After Volkswagen declared by consent that it breached the Australian Consumer Law by making false representations about compliance with Australian diesel emissions standards, the Federal Court ordered it pay multiple millions in penalties for their contraventions.
KEY TAKE OUTS:
- Volkswagen failed to follow Australian standards and breached Australian Consumer Law.
- Volkswagen admitted it made false representations to the Australian Government.
- The ACCC issued penalties of $125 million to Volkswagen for their conduct.
Volkswagen made admissions that, when approval was sought to supply and import more than 57,000 vehicles into Australia between 2011 and 2015, it failed to disclose the existence of ‘Two Mode’ software to the Australian Government.
The European vehicle entity admitted to the Federal Court that when it switched to ‘Mode 1’ for the purposes of emissions testing, the software caused its vehicles to produce lower nitrogen oxide (NOx) emissions, but when driven on road conditions, the vehicles converted to ‘Mode 2’ and produced higher NOx emissions.
ACCC Chair, Rod Sims said that “Volkswagen’s conduct was blatant and deliberate … $125 million in penalties were imposed under the old penalty regime of up to $1.1 million per breach. Under laws that came into effect [late 2018], maximum penalties are now the higher of $10 million, three times the profit or benefit obtained, or if this cannot be determined, 10 percent of turnover.”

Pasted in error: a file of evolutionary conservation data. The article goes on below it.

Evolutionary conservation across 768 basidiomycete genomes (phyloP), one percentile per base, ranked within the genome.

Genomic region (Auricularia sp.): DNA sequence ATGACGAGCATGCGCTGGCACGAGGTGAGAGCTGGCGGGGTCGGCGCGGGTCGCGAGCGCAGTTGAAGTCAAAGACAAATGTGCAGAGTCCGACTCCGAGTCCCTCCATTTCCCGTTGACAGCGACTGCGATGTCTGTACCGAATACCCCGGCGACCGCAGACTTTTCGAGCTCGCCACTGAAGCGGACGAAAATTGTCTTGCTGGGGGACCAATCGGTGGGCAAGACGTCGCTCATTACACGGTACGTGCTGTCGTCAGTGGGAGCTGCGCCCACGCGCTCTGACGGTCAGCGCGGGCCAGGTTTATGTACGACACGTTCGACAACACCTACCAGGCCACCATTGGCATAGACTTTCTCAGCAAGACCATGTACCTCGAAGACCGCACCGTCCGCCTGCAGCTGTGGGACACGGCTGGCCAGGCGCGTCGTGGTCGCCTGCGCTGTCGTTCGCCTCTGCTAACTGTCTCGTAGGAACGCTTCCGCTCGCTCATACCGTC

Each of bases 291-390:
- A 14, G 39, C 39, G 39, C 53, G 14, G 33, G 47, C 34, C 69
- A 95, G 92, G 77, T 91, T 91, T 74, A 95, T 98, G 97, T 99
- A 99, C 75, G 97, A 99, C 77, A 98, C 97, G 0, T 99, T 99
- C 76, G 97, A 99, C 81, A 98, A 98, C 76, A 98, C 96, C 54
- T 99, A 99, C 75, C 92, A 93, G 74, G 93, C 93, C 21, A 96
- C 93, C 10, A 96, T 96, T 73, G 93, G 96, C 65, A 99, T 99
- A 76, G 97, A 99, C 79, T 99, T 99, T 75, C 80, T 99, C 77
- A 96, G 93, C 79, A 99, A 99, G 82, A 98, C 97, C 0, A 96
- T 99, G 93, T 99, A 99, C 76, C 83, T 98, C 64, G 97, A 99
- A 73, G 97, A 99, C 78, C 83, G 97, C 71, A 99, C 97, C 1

A deliberate concealment of the two modes within Volkswagen’s software resulted in the vehicle being designed to test well but operate entirely differently producing higher emissions. This was hidden from the tens of thousands of Australian consumers driving Volkswagen vehicles.
Volkswagen failed to comply with Australian standards for exhaust emissions. Their “conduct undermined the integrity and functioning of Australia’s vehicle import regulations which are designed to protect consumers,” Mr Sims said.
These orders were made against Volkswagen AG being a German company. No orders were made against its Australian subsidiary, Volkswagen Group Australia Pty Ltd.
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